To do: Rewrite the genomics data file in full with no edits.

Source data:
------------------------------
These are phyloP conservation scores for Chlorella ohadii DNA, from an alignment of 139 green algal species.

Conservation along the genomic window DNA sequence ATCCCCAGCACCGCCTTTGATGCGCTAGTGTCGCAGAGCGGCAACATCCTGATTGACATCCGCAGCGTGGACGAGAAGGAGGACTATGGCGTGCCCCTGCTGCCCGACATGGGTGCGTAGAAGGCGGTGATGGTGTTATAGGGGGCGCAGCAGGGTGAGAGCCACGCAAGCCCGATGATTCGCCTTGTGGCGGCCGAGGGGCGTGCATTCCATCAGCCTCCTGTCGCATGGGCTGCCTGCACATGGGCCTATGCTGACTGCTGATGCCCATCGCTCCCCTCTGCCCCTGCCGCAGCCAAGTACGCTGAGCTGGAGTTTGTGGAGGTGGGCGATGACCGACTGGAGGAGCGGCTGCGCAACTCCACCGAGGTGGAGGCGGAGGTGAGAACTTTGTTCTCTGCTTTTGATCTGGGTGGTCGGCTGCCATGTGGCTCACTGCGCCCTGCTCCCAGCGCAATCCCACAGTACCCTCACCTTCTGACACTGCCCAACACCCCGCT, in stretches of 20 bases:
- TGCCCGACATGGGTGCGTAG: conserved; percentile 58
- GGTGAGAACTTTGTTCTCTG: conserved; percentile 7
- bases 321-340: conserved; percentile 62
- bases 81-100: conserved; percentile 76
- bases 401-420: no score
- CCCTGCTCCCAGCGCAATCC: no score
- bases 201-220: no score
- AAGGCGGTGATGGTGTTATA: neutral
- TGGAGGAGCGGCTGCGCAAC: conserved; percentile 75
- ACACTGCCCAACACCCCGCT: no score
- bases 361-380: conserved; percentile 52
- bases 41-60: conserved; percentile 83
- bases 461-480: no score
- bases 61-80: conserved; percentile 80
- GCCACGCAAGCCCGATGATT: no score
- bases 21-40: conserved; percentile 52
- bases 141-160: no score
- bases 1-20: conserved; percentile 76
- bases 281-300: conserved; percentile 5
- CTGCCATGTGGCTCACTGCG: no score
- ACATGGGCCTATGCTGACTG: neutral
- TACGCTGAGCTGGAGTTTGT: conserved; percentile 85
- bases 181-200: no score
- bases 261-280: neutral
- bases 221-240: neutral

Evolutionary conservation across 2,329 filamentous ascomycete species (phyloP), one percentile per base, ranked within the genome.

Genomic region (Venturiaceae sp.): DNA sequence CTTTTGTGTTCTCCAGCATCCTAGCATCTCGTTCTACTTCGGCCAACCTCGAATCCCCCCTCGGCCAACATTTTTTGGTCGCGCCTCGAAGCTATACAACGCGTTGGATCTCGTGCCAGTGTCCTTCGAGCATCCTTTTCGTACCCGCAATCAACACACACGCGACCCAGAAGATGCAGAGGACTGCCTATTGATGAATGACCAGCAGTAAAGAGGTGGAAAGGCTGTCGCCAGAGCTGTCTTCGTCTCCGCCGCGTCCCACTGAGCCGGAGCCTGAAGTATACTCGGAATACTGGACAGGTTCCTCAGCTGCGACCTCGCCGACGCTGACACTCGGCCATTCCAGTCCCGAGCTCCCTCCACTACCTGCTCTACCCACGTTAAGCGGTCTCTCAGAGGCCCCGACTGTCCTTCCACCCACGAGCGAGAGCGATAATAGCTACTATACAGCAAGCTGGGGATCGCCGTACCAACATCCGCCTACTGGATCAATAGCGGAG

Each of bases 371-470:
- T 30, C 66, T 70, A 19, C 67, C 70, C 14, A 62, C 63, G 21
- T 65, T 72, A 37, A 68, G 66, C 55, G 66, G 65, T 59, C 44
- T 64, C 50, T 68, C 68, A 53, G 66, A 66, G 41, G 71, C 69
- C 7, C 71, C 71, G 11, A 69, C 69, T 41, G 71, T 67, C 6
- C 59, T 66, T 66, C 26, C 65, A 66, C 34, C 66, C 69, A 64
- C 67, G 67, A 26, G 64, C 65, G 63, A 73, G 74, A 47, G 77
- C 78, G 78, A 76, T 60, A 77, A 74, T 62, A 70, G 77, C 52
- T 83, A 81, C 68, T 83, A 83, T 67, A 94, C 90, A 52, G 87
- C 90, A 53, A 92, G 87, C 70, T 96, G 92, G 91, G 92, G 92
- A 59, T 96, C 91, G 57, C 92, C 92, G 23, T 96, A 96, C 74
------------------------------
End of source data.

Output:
These are phyloP conservation scores for Chlorella ohadii DNA, from an alignment of 139 green algal species.

Conservation along the genomic window DNA sequence ATCCCCAGCACCGCCTTTGATGCGCTAGTGTCGCAGAGCGGCAACATCCTGATTGACATCCGCAGCGTGGACGAGAAGGAGGACTATGGCGTGCCCCTGCTGCCCGACATGGGTGCGTAGAAGGCGGTGATGGTGTTATAGGGGGCGCAGCAGGGTGAGAGCCACGCAAGCCCGATGATTCGCCTTGTGGCGGCCGAGGGGCGTGCATTCCATCAGCCTCCTGTCGCATGGGCTGCCTGCACATGGGCCTATGCTGACTGCTGATGCCCATCGCTCCCCTCTGCCCCTGCCGCAGCCAAGTACGCTGAGCTGGAGTTTGTGGAGGTGGGCGATGACCGACTGGAGGAGCGGCTGCGCAACTCCACCGAGGTGGAGGCGGAGGTGAGAACTTTGTTCTCTGCTTTTGATCTGGGTGGTCGGCTGCCATGTGGCTCACTGCGCCCTGCTCCCAGCGCAATCCCACAGTACCCTCACCTTCTGACACTGCCCAACACCCCGCT, in stretches of 20 bases:
- TGCCCGACATGGGTGCGTAG: conserved; percentile 58
- GGTGAGAACTTTGTTCTCTG: conserved; percentile 7
- bases 321-340: conserved; percentile 62
- bases 81-100: conserved; percentile 76
- bases 401-420: no score
- CCCTGCTCCCAGCGCAATCC: no score
- bases 201-220: no score
- AAGGCGGTGATGGTGTTATA: neutral
- TGGAGGAGCGGCTGCGCAAC: conserved; percentile 75
- ACACTGCCCAACACCCCGCT: no score
- bases 361-380: conserved; percentile 52
- bases 41-60: conserved; percentile 83
- bases 461-480: no score
- bases 61-80: conserved; percentile 80
- GCCACGCAAGCCCGATGATT: no score
- bases 21-40: conserved; percentile 52
- bases 141-160: no score
- bases 1-20: conserved; percentile 76
- bases 281-300: conserved; percentile 5
- CTGCCATGTGGCTCACTGCG: no score
- ACATGGGCCTATGCTGACTG: neutral
- TACGCTGAGCTGGAGTTTGT: conserved; percentile 85
- bases 181-200: no score
- bases 261-280: neutral
- bases 221-240: neutral

Evolutionary conservation across 2,329 filamentous ascomycete species (phyloP), one percentile per base, ranked within the genome.

Genomic region (Venturiaceae sp.): DNA sequence CTTTTGTGTTCTCCAGCATCCTAGCATCTCGTTCTACTTCGGCCAACCTCGAATCCCCCCTCGGCCAACATTTTTTGGTCGCGCCTCGAAGCTATACAACGCGTTGGATCTCGTGCCAGTGTCCTTCGAGCATCCTTTTCGTACCCGCAATCAACACACACGCGACCCAGAAGATGCAGAGGACTGCCTATTGATGAATGACCAGCAGTAAAGAGGTGGAAAGGCTGTCGCCAGAGCTGTCTTCGTCTCCGCCGCGTCCCACTGAGCCGGAGCCTGAAGTATACTCGGAATACTGGACAGGTTCCTCAGCTGCGACCTCGCCGACGCTGACACTCGGCCATTCCAGTCCCGAGCTCCCTCCACTACCTGCTCTACCCACGTTAAGCGGTCTCTCAGAGGCCCCGACTGTCCTTCCACCCACGAGCGAGAGCGATAATAGCTACTATACAGCAAGCTGGGGATCGCCGTACCAACATCCGCCTACTGGATCAATAGCGGAG

Each of bases 371-470:
- T 30, C 66, T 70, A 19, C 67, C 70, C 14, A 62, C 63, G 21
- T 65, T 72, A 37, A 68, G 66, C 55, G 66, G 65, T 59, C 44
- T 64, C 50, T 68, C 68, A 53, G 66, A 66, G 41, G 71, C 69
- C 7, C 71, C 71, G 11, A 69, C 69, T 41, G 71, T 67, C 6
- C 59, T 66, T 66, C 26, C 65, A 66, C 34, C 66, C 69, A 64
- C 67, G 67, A 26, G 64, C 65, G 63, A 73, G 74, A 47, G 77
- C 78, G 78, A 76, T 60, A 77, A 74, T 62, A 70, G 77, C 52
- T 83, A 81, C 68, T 83, A 83, T 67, A 94, C 90, A 52, G 87
- C 90, A 53, A 92, G 87, C 70, T 96, G 92, G 91, G 92, G 92
- A 59, T 96, C 91, G 57, C 92, C 92, G 23, T 96, A 96, C 74